Much to the chagrin of people in my life, especially my wife and daughter, until quite recently I resisted texting. And even after a serious family situation made this modern-day communication method more useful, I continued my futile fuddy-duddy battle to enter the twenty-first century.
Imagine my delight when I discovered a clear benefit to texting, one directly linked to becoming a better writer. Want to know which phrases are tired or cliched? Get your phone, start a text, and use an adjective of your choosing. See which noun the auto-fill feature selects to follow that adjective. I'll wait.
So, if the auto-fill suggests "student" or "reader" to follow "avid" what does that tell us? As an avid reader who also wants to be a better writer, it tells me to avoid the phrase "avid reader". I can hear you from here. Big deal, you say, especially if sounding stale as a writer is unimportant to you. How about as a speaker? Any interest in sounding fresh - or at least, less predictable - when conversing? Try typing in other adjectives or adverbs you're fond of using and see what noun or verb or adjective is auto-filled. Better yet, try "trials and.." or "tried and.." or "recipe for.." I'll wait.
Recognize any of your oft-used, automatic pilot phrases? I bet you do.
I tried wildly (thinking it would give me "successful") but it gave me "addictive". Interesting! From now on, though, I'll have to be careful about "really good, really nice, and really happy"!ReplyDelete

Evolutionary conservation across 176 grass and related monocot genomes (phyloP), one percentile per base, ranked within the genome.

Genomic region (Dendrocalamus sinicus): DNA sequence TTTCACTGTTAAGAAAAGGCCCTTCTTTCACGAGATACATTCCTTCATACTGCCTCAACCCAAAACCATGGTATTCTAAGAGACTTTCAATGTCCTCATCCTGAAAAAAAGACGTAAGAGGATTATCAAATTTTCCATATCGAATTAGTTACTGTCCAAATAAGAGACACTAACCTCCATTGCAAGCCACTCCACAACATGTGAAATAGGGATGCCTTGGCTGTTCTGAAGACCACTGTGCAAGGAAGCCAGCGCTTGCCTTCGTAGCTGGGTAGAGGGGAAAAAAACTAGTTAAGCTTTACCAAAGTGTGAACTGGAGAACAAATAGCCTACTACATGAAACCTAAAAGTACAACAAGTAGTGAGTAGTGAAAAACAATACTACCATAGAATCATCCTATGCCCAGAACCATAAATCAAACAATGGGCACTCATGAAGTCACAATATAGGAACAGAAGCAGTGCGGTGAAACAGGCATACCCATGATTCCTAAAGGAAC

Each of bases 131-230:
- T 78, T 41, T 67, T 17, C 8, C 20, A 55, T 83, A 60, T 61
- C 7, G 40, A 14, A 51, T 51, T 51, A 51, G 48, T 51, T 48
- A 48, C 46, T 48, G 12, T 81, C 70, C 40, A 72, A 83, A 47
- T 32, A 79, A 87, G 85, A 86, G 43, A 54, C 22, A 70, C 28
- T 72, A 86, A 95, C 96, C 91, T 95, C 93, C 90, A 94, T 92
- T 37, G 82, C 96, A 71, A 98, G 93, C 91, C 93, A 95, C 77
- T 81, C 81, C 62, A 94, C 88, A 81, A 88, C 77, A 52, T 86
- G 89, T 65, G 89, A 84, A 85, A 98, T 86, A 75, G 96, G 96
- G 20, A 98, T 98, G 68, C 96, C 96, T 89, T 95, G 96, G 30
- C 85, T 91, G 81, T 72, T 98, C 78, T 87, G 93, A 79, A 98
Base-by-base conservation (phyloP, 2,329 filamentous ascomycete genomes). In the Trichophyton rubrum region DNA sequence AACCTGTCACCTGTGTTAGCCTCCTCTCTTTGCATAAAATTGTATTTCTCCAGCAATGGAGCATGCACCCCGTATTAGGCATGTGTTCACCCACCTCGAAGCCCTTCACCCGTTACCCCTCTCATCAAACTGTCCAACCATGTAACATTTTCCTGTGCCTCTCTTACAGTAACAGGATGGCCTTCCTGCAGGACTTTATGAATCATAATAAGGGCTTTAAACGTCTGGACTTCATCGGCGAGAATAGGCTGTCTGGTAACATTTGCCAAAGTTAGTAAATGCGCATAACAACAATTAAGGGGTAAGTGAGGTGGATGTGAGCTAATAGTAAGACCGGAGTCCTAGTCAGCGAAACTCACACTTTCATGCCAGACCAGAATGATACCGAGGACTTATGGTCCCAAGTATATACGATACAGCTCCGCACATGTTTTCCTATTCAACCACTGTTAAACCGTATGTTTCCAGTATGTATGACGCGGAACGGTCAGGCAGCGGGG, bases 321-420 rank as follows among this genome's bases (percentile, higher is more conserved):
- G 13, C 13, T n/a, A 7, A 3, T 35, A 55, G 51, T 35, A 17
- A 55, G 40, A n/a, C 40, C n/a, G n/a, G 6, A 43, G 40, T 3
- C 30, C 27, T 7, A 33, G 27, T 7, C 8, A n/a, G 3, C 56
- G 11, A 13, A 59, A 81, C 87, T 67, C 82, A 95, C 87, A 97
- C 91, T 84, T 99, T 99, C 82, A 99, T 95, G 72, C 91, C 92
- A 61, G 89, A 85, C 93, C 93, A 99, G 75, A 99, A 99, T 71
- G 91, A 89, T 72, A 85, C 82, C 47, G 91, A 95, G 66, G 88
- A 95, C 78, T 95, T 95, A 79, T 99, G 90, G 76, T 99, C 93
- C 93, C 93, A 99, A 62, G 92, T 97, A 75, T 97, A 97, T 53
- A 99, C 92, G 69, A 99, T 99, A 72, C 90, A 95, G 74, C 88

Hello, Pat. Another two comment day.ReplyDelete
I admit that I do text a lot. It's become such a good way to contact someone without having to bother them if they're busy. For example both of my kids, and their respective spouses, work. I'm retired. So unless it is something critical that I need to discuss right away, I text and they can get back to me when they're able to. For some, it may take an hour or so. For others, days. But it does serve a purpose. I find it both interesting and a bit scary that the 'auto fill' you reference in todays post has learned my habits. Just as FaceBook will select which posts to show with greater frequency based on my past viewing, texting knows what I'm going to say next. I can be something of a technology geek and I admit to getting a little excited when a new software update is available. But, at this point all I have to do is tell 'Siri' to text my daughter or son and it will know what I want to say before I do. Science Fiction has definitely become Science Fact. Thankfully, most of it is pretty good.
Bob; Happy to see two comments from you any day. The 'Siri' feature you reference is indeed a bit scary/science fiction-ish.Delete
I too find texting very useful. When my daughter, grand kids or friends are traveling to my house, they will text me ETA or where they are or if traffic is a problem, etc. etc. Much easier than speaking on the phone. To me it is very efficient for short tactical communications.ReplyDelete
Ines; Thanks for the comment. Although I've been dragged into the texting world kicking and screaming, I agree it is "..efficient for short tactical communication..".Delete
tried this one out. I got "Fluffy slime"ReplyDelete
Ali; Fluffy? Is that a word you routinely use? In what context? In any case, thanks for indulging your text-challenged old fart father.Delete